CES: Gates introduces the ‘next digital decade’

RCR Wireless News
LAS VEGAS—Bill Gates may not be slowing down on the professional and charitable projects that he holds near and dear, but it’s clear he’s having fun in his final months as chairman of Microsoft Corp. Gates took plenty of light-hearted jabs at himself yesterday during his eleventh and final keynote address here at the Consumer Electronics Show.

He took the CES audience along for a humorous ride, as he candidly wondered what he might do with his time after retiring from the software giant that he founded more than 30 years ago. A slick video showed him asking for jobs with everyone from Barack Obama to former Vice President Al Gore. He even embarrassed himself as he lifted weights with Matthew McConaughey and took a stab at rap, Bill Gates-style, in a recording studio with Jay Z.

Gates will step down as chairman of the Redman, Wash.-based company in July to shift his focus to charitable work and projects involving software in health care and education.

He called this year’s CES “the fulfillment of so many dreams and promises from years ago.” With cellphones now in the hands of more than 40% of the world’s population, he said Microsoft is keenly aware of the immense opportunity presented by mobile devices, and the challenges that lie therein.

More than 10 million Windows Mobile-equipped phones were sold last year and the company expects that number to double in 2008. However, Gates admitted that “input has been a limiting factor” with mobile phones and believes that new user interfaces will change that in the years to come.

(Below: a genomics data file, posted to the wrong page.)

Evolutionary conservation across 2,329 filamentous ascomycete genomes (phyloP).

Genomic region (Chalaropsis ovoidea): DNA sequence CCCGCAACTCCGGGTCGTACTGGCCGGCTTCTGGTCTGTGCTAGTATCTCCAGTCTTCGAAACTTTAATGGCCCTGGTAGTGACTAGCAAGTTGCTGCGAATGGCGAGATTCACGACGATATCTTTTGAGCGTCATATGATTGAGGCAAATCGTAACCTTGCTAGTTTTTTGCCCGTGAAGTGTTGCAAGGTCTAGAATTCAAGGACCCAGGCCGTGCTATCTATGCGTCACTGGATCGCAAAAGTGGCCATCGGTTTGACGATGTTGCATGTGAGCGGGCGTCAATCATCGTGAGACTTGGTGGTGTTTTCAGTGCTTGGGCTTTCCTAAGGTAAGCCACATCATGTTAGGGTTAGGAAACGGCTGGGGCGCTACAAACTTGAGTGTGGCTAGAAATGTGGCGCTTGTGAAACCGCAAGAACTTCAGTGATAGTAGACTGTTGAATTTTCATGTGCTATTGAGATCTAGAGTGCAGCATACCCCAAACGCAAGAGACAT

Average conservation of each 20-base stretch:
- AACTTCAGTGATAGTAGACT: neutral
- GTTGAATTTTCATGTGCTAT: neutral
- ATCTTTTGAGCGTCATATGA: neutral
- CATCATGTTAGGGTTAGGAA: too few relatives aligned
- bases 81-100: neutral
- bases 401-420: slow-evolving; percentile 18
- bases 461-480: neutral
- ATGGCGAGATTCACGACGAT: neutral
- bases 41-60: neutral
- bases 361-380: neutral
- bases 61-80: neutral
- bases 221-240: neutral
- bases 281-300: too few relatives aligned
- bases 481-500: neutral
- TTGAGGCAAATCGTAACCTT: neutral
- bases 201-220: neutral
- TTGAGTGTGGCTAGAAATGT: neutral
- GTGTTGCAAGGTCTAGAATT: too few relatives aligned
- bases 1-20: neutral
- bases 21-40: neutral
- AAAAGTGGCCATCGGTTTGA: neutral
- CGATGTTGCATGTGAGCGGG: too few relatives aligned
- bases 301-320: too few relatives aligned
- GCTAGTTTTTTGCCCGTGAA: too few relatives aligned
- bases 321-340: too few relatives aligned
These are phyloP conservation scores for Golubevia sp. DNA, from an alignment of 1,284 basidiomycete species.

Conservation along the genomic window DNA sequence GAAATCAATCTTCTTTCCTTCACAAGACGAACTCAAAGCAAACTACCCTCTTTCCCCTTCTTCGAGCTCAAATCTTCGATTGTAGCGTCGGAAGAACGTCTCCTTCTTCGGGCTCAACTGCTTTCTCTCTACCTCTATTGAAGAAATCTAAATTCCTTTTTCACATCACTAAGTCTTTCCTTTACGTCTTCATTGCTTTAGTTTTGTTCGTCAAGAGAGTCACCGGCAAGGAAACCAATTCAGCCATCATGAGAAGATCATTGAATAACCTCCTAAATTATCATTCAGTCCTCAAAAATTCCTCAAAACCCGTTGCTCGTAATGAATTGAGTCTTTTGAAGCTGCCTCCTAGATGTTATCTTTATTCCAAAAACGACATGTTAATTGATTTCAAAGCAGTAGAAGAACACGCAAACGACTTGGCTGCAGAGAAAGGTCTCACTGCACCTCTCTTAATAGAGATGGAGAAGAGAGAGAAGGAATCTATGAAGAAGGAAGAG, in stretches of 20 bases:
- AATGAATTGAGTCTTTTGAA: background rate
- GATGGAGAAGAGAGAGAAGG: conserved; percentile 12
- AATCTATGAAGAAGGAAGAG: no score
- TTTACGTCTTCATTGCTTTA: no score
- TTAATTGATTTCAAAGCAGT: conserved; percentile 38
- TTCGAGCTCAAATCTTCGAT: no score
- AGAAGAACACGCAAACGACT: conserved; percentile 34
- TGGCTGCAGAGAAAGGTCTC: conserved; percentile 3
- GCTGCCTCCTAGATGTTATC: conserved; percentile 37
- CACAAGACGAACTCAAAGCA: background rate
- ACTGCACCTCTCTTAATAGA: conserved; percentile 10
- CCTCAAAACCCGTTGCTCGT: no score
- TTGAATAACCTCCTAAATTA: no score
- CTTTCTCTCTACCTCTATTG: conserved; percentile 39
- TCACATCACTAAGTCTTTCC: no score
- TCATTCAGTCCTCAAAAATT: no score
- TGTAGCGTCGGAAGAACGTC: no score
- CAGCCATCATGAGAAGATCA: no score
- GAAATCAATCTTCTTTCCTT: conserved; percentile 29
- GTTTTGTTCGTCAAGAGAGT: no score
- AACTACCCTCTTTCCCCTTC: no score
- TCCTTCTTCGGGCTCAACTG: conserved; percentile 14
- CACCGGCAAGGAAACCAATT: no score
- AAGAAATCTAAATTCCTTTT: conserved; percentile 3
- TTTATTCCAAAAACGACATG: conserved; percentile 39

Interestingly, Gates’ discussion of new user interfaces coincided with a blogger post claiming to outline the features of Microsoft’s forthcoming Widows Mobile 7. According to the post, the UI will feature many of the same advances as Apple Inc.’s iPhone.

“Phones are going to be a big platform,” said Robbie Bach, president of Microsoft’s entertainment and devices division, who joined Gates on stage during his keynote. Bach added that mobile advertising is expected to be an billion industry by 2011.

Calling this the “next digital decade,” Gates said “all media and entertainment will be software driven” in the future. He anticipates an expanded, high-definition experience in all devices, which will rely on multi-modal interfaces that will capitalize on people’s intuition. Touchscreens and speech recognition will become universal, he said, adding that the software industry will build such capabilities into common, everyday appliances.

To demonstrate, Bach showed off a gadget out of the Microsoft lab that photographically recognized people and places and can automatically pull up context-relevant information and functions. For example, a visual of a contact in an address book would allow a user to make a call with one touch, while an image of a movie theatre would allow a user to purchase tickets to a film later that day.

Gates and Bach closed the keynote with a Guitar Hero 3 challenge and a friendly $20 bet on the line. After Bach brought out a young, competitive champion who plays the video game, Gates one-upped him and brought guitar legend Slash on stage to belt out the same tune on a real guitar. Needless to say, Gates got the $20.

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